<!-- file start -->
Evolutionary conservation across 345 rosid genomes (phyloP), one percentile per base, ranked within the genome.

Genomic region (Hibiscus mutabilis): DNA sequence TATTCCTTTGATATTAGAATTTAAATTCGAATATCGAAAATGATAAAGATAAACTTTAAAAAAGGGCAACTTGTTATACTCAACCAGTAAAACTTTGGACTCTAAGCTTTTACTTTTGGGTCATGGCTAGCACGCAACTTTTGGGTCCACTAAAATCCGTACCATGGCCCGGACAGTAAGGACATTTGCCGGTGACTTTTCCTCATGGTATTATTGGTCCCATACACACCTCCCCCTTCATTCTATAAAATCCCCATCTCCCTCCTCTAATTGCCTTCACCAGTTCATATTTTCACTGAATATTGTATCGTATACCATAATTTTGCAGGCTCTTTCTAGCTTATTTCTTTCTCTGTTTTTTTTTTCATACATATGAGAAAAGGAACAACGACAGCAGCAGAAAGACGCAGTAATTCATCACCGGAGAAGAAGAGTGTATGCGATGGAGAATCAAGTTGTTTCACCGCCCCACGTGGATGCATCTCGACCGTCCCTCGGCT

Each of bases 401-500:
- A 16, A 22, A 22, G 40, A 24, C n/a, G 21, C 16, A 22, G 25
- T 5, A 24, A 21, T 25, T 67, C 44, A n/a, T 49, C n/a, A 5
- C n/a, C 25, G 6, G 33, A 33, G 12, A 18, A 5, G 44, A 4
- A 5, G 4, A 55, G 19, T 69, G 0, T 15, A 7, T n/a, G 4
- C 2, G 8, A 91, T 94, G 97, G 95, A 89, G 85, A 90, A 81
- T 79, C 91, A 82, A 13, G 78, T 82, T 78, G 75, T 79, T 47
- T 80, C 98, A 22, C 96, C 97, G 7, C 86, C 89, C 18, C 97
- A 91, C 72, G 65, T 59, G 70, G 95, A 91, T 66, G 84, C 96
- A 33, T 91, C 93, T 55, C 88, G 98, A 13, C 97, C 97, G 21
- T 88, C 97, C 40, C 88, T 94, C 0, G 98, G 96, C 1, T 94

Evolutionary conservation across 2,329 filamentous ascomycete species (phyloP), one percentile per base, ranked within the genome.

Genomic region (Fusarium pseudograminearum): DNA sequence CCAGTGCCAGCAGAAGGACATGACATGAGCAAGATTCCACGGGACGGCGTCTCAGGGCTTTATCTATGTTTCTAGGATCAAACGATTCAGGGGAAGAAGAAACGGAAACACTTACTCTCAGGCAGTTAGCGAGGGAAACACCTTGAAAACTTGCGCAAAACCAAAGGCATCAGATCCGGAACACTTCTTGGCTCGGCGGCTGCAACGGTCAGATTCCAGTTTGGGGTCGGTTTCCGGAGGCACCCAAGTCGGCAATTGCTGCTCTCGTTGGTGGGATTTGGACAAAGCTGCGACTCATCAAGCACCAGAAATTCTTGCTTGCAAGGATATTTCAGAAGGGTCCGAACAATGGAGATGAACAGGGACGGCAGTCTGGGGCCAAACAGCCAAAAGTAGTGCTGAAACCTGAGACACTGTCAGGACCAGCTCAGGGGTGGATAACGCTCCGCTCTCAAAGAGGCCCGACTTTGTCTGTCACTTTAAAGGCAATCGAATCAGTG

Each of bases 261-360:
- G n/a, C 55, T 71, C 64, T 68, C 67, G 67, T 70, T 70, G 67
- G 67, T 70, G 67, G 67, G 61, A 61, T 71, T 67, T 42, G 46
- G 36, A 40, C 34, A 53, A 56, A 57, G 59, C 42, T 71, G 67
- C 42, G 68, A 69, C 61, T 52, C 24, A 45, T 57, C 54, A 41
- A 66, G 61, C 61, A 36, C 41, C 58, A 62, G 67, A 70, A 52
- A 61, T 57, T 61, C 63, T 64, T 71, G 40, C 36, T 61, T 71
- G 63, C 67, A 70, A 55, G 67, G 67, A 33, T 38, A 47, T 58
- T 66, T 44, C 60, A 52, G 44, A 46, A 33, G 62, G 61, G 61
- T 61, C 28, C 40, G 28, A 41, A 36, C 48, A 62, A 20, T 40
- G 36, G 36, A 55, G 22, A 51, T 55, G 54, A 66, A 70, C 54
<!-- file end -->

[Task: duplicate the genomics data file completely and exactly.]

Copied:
Evolutionary conservation across 345 rosid genomes (phyloP), one percentile per base, ranked within the genome.

Genomic region (Hibiscus mutabilis): DNA sequence TATTCCTTTGATATTAGAATTTAAATTCGAATATCGAAAATGATAAAGATAAACTTTAAAAAAGGGCAACTTGTTATACTCAACCAGTAAAACTTTGGACTCTAAGCTTTTACTTTTGGGTCATGGCTAGCACGCAACTTTTGGGTCCACTAAAATCCGTACCATGGCCCGGACAGTAAGGACATTTGCCGGTGACTTTTCCTCATGGTATTATTGGTCCCATACACACCTCCCCCTTCATTCTATAAAATCCCCATCTCCCTCCTCTAATTGCCTTCACCAGTTCATATTTTCACTGAATATTGTATCGTATACCATAATTTTGCAGGCTCTTTCTAGCTTATTTCTTTCTCTGTTTTTTTTTTCATACATATGAGAAAAGGAACAACGACAGCAGCAGAAAGACGCAGTAATTCATCACCGGAGAAGAAGAGTGTATGCGATGGAGAATCAAGTTGTTTCACCGCCCCACGTGGATGCATCTCGACCGTCCCTCGGCT

Each of bases 401-500:
- A 16, A 22, A 22, G 40, A 24, C n/a, G 21, C 16, A 22, G 25
- T 5, A 24, A 21, T 25, T 67, C 44, A n/a, T 49, C n/a, A 5
- C n/a, C 25, G 6, G 33, A 33, G 12, A 18, A 5, G 44, A 4
- A 5, G 4, A 55, G 19, T 69, G 0, T 15, A 7, T n/a, G 4
- C 2, G 8, A 91, T 94, G 97, G 95, A 89, G 85, A 90, A 81
- T 79, C 91, A 82, A 13, G 78, T 82, T 78, G 75, T 79, T 47
- T 80, C 98, A 22, C 96, C 97, G 7, C 86, C 89, C 18, C 97
- A 91, C 72, G 65, T 59, G 70, G 95, A 91, T 66, G 84, C 96
- A 33, T 91, C 93, T 55, C 88, G 98, A 13, C 97, C 97, G 21
- T 88, C 97, C 40, C 88, T 94, C 0, G 98, G 96, C 1, T 94

Evolutionary conservation across 2,329 filamentous ascomycete species (phyloP), one percentile per base, ranked within the genome.

Genomic region (Fusarium pseudograminearum): DNA sequence CCAGTGCCAGCAGAAGGACATGACATGAGCAAGATTCCACGGGACGGCGTCTCAGGGCTTTATCTATGTTTCTAGGATCAAACGATTCAGGGGAAGAAGAAACGGAAACACTTACTCTCAGGCAGTTAGCGAGGGAAACACCTTGAAAACTTGCGCAAAACCAAAGGCATCAGATCCGGAACACTTCTTGGCTCGGCGGCTGCAACGGTCAGATTCCAGTTTGGGGTCGGTTTCCGGAGGCACCCAAGTCGGCAATTGCTGCTCTCGTTGGTGGGATTTGGACAAAGCTGCGACTCATCAAGCACCAGAAATTCTTGCTTGCAAGGATATTTCAGAAGGGTCCGAACAATGGAGATGAACAGGGACGGCAGTCTGGGGCCAAACAGCCAAAAGTAGTGCTGAAACCTGAGACACTGTCAGGACCAGCTCAGGGGTGGATAACGCTCCGCTCTCAAAGAGGCCCGACTTTGTCTGTCACTTTAAAGGCAATCGAATCAGTG

Each of bases 261-360:
- G n/a, C 55, T 71, C 64, T 68, C 67, G 67, T 70, T 70, G 67
- G 67, T 70, G 67, G 67, G 61, A 61, T 71, T 67, T 42, G 46
- G 36, A 40, C 34, A 53, A 56, A 57, G 59, C 42, T 71, G 67
- C 42, G 68, A 69, C 61, T 52, C 24, A 45, T 57, C 54, A 41
- A 66, G 61, C 61, A 36, C 41, C 58, A 62, G 67, A 70, A 52
- A 61, T 57, T 61, C 63, T 64, T 71, G 40, C 36, T 61, T 71
- G 63, C 67, A 70, A 55, G 67, G 67, A 33, T 38, A 47, T 58
- T 66, T 44, C 60, A 52, G 44, A 46, A 33, G 62, G 61, G 61
- T 61, C 28, C 40, G 28, A 41, A 36, C 48, A 62, A 20, T 40
- G 36, G 36, A 55, G 22, A 51, T 55, G 54, A 66, A 70, C 54